Storyselling: How to Create Compelling Stories that Captivate our Customers
Regardless of your industry or your business model, we all sell some product, service, or idea. From the firm that wants their customers to buy new software to the entrepreneur convincing an investor to support their project, success lies in your ability to call the other person’s attention, make them fall in love, and close the “sale.” In this (sometimes) complicated process, storyselling presents itself as a potent tool.
What is storyselling and what are its benefits?
Storyselling is the art of telling a story with the aim of attracting your audience, so they remember, connect, and perceive the benefits of acquiring your product or service. As a result, it entails connecting with them through narratives that awaken their interest, and in the end, fall in love with what you have to offer.
Storyselling has exciting potential for a sales team. Using stories will help you:
- Capture the client’s attention.
- Forge an honest relationship.
- Motivate the consumer to take action.
- Create a context around the data that makes them more relevant and exciting.
You can also use this technique at any point of the sales process, whether it be explaining the product characteristic, managing expectations, answering questions, or while negotiating the agreement.
Why do good stories work?
Humans have been using stories as the primary means of communication for 40,000 years. They were used to pass down tradition, culture, lessons, survival, etc. They easily stick in our memories and stay there for a very long time. Why may you ask? Our brain stores, indexes, and recovers information in story format.
According to Stanford Graduate School of Business Marketing Professor Jennifer Aaker, “[r]esearch shows our brains are not hard-wired to understand logic or retain facts for very long. Our brains are wired to understand and retain stories. A story is a journey that moves the listener, and when the listener goes on that journey they feel different. The result is persuasion and sometimes action.”
Thus, when we listen to a story, chemical substances in our brain that make us feel different emotions get released: empathy, affection, happiness, pain, fear, etc. These reactions are those that make us connect with the speaker and create a unique bond. The facts or figures don't have the same effect.
Brands have traditionally tried to sway consumers through studies, figures, or grand arguments claiming their product was the best on the market. This approach has generated distrust, and as an Edelman Significa study notes, created limited, one-sided relationships between brands and consumers.
In turn, if we appeal to feelings or emotions using stories, it will be much easier to break this barrier and create a node, as Jonathan Gottschall explains in The Storytelling Animal: How Stories Make Us Human. Besides that, this technique makes it much more likely that the user remembers you in the future: a Forbes article reveals that it's 22 times more likely for a fact or figure to be recognized if it comes "wrapped" in a good story.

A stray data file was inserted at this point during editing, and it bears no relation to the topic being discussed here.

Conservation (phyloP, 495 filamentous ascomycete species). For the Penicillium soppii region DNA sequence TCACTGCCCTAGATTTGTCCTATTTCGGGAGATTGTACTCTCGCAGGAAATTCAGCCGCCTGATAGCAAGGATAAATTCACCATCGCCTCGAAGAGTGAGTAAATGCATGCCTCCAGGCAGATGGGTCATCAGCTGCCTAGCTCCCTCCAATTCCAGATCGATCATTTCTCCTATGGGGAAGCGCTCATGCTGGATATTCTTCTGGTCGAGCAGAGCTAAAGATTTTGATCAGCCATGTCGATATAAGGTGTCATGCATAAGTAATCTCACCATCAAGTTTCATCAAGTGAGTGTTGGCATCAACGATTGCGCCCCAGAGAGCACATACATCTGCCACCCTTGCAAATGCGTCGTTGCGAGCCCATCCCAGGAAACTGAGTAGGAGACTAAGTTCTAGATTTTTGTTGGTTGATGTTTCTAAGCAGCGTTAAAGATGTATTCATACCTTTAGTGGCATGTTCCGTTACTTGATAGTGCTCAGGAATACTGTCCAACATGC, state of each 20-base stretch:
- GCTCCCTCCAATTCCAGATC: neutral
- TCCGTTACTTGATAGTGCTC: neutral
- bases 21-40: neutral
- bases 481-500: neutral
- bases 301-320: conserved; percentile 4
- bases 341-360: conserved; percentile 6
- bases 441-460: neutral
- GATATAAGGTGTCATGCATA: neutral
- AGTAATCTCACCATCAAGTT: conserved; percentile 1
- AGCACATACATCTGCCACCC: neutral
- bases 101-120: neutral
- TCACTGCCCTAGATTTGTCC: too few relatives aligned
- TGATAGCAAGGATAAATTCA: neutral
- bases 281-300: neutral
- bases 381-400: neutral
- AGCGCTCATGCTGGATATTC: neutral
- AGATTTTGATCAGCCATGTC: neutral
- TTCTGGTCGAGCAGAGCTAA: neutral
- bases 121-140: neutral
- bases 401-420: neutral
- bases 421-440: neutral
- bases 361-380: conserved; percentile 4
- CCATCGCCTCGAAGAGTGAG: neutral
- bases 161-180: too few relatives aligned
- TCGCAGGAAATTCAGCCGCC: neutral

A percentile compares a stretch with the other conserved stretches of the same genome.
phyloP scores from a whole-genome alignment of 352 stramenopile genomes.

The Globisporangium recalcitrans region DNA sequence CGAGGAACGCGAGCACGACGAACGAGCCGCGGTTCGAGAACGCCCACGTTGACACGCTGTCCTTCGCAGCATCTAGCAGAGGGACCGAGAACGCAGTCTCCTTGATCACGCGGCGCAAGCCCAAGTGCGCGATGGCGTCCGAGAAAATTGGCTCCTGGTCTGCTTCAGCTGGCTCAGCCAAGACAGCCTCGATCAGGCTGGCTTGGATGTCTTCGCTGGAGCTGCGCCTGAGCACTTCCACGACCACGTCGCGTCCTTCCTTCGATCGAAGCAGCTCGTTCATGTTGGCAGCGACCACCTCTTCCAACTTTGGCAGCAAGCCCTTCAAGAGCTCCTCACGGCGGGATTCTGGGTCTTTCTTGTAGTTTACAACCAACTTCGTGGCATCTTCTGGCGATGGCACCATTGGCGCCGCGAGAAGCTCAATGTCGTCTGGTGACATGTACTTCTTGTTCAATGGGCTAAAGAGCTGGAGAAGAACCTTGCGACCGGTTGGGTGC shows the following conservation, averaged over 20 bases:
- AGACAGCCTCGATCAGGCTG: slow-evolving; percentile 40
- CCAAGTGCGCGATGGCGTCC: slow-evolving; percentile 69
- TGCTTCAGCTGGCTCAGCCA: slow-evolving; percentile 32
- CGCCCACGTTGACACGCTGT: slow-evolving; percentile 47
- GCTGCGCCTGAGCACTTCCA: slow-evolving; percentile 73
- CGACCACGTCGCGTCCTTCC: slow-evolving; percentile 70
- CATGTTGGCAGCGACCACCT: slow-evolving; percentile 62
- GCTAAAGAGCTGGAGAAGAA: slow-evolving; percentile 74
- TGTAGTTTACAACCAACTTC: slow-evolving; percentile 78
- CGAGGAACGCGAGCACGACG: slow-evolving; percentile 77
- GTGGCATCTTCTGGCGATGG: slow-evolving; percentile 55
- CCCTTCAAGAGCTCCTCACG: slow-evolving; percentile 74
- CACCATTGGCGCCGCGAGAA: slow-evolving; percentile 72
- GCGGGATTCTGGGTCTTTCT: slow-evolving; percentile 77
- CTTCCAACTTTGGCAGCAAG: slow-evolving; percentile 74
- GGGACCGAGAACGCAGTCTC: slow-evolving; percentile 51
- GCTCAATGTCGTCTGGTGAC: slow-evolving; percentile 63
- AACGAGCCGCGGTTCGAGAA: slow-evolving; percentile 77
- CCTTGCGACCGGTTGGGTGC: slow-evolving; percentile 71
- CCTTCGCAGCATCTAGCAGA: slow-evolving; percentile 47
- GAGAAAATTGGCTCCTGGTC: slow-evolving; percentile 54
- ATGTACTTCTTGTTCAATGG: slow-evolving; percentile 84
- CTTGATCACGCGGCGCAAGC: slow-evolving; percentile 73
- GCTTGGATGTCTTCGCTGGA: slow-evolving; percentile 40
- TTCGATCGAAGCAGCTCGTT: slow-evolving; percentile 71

There is a scene from one of the most iconic episodes of Mad Men that perfectly reflects the power of storyselling. Don Draper presents a pitch to Kodak through a personal story that wakes up all kinds of emotions that ultimately achieves its goal: it grabs the audience’s attention.
How can you create a compelling story to make your audience fall in love?
You don't need special skills or knowledge to be a good storyseller; you merely need to understand how stories work and what they should have to create a positive effect on your speaker. The four ingredients to craft a story are and have always been the following:
In storyselling, the consumer should always be the hero or protagonist. The customer should be delighted to be part of the course of events, and it will make it easier for them to connect with the narrative.
Who should be the villain? In this case, it will be a problem rather than a person. Some examples could be the lack of qualified customers, the difficulty of finding talent, etc.
Every client is different and has a concrete set of circumstances that influence their decision-making. We should make an effort to understand their context and incorporate it into our narrative correctly. We'll be able to help build trust and capture their interest by providing data or examples.
Every story has a beginning, a crux, and a resolution. The crux is the part of the story where there’s a conflict needing a solution. In our storyselling, we need to reference the pain point or the need the consumer could have and what our product or service satisfies perfectly. For success in the sales world, we have to have our target’s needs abundantly clear and pinpoint what is stopping them from solving it.
Once we've completed our needs-based analysis, we demonstrate the value of the product or service we want to sell. The story's protagonist will, of course, come out victorious and benefitted from the story.
With these four components, you'll develop stories about your product, firm, or even about yourself, to connect with customers and forge trustworthy relationships. Prepare them in advance, be transparent, authentic, and turn yourself into a first-rate storyteller.
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